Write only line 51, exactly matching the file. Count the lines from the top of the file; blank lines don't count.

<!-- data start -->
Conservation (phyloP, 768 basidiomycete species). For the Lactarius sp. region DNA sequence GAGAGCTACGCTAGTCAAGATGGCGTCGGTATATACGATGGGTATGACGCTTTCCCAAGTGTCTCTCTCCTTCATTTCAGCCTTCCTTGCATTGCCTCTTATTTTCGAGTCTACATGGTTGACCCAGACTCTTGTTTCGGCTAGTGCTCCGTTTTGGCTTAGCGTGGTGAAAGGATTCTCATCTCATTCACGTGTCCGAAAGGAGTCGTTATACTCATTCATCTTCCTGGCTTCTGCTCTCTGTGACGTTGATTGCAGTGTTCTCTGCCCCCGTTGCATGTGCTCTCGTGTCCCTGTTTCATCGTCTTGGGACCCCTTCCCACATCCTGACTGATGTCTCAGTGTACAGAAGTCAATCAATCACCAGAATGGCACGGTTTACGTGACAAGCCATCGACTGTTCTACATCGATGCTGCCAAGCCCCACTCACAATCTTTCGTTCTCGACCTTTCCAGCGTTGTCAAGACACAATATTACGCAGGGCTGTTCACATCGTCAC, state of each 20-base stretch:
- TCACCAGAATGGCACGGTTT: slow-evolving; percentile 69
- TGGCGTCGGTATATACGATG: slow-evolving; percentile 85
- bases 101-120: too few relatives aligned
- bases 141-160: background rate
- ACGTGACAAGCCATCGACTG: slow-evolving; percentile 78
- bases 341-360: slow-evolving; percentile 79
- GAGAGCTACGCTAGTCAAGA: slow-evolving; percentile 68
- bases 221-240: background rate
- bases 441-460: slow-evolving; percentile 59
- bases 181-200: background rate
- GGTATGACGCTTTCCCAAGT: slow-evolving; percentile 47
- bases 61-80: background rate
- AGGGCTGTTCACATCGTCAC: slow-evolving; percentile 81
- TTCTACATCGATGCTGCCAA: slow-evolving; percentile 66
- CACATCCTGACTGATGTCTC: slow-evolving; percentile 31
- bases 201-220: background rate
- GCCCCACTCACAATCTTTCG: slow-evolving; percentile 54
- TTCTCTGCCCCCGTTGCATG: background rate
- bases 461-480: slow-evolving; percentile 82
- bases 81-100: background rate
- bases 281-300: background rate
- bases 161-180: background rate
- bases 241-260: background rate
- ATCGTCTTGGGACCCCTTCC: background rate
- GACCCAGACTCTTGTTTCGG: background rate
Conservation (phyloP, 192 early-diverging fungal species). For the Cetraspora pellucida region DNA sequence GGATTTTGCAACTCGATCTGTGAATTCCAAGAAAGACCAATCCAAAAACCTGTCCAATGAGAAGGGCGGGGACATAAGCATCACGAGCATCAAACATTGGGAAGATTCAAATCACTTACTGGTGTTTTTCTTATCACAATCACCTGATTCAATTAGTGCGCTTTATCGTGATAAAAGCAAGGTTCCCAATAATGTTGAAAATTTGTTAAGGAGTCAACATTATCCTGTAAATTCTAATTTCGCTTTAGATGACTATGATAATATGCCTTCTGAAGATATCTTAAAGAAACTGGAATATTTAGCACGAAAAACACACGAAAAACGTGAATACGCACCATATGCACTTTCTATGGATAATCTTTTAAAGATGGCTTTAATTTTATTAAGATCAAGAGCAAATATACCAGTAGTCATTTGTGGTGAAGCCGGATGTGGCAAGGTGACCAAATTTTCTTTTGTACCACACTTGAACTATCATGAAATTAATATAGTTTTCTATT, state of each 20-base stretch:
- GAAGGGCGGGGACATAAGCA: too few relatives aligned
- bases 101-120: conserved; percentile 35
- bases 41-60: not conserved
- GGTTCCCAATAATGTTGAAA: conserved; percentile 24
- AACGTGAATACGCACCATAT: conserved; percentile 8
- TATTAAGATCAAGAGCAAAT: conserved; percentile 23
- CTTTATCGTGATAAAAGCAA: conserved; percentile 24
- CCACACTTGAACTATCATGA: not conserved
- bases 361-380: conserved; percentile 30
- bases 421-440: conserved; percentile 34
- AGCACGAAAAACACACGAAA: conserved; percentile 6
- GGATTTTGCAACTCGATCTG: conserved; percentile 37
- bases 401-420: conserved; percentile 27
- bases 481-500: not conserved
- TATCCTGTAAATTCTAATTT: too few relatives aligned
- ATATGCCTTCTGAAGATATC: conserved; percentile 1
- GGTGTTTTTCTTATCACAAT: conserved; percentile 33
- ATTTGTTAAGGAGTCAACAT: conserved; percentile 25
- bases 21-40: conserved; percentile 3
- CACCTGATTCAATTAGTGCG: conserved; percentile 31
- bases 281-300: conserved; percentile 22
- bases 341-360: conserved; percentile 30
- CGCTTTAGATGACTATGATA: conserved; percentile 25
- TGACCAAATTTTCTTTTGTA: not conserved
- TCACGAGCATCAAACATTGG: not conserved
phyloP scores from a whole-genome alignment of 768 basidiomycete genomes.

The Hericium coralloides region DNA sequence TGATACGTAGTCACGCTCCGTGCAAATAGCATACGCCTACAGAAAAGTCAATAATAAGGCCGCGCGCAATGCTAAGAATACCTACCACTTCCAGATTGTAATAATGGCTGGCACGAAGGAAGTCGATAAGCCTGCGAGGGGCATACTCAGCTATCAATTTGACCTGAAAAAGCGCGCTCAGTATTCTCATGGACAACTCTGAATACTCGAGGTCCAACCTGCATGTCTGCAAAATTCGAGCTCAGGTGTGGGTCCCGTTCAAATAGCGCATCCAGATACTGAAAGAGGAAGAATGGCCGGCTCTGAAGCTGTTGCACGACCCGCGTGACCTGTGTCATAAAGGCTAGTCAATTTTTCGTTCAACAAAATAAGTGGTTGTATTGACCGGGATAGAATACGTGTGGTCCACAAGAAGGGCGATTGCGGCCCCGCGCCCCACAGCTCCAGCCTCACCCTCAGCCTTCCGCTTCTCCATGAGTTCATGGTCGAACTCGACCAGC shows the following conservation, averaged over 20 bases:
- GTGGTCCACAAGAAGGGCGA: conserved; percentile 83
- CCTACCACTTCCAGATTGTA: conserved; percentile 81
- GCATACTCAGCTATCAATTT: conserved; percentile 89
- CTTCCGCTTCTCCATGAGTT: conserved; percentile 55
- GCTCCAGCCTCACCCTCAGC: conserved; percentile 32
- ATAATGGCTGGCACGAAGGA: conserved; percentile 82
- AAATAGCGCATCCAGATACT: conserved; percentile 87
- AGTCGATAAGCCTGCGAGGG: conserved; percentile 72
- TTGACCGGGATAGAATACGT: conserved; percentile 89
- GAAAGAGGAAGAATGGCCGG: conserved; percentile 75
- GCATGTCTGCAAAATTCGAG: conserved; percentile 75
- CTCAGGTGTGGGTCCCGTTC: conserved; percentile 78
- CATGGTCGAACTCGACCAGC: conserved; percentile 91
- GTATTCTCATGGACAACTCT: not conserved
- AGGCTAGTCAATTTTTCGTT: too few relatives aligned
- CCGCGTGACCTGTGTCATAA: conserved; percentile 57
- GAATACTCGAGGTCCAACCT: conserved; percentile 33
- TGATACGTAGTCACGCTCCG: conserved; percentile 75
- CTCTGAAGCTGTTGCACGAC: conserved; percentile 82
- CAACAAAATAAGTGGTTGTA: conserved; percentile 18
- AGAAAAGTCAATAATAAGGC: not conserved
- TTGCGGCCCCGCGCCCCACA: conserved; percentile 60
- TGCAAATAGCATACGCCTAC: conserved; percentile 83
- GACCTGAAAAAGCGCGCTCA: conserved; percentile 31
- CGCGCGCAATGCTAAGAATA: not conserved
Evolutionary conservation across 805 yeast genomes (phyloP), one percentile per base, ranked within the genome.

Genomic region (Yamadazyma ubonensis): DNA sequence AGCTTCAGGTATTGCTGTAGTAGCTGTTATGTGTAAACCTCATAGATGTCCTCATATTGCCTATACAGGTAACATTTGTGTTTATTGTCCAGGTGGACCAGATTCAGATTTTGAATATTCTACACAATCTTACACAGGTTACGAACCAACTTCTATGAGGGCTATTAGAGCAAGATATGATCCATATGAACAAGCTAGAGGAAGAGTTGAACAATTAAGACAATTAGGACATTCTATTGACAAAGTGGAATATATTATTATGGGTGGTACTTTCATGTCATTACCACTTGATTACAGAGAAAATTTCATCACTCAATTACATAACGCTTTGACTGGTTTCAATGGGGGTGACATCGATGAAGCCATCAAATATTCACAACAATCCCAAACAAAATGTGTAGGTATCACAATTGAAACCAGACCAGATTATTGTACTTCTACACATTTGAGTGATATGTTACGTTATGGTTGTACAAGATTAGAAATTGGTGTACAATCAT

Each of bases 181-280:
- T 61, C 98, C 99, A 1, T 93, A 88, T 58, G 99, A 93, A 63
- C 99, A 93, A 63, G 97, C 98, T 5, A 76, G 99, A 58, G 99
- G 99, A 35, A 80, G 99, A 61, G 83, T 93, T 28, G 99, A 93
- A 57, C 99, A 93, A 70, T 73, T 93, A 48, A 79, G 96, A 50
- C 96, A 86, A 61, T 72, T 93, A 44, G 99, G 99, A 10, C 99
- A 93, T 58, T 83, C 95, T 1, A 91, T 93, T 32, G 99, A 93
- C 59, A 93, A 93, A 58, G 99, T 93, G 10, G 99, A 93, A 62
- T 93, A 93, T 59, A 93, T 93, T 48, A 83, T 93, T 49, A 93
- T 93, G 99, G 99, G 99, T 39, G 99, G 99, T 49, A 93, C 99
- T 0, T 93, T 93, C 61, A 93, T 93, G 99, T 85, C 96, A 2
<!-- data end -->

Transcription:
- TGACCAAATTTTCTTTTGTA: not conserved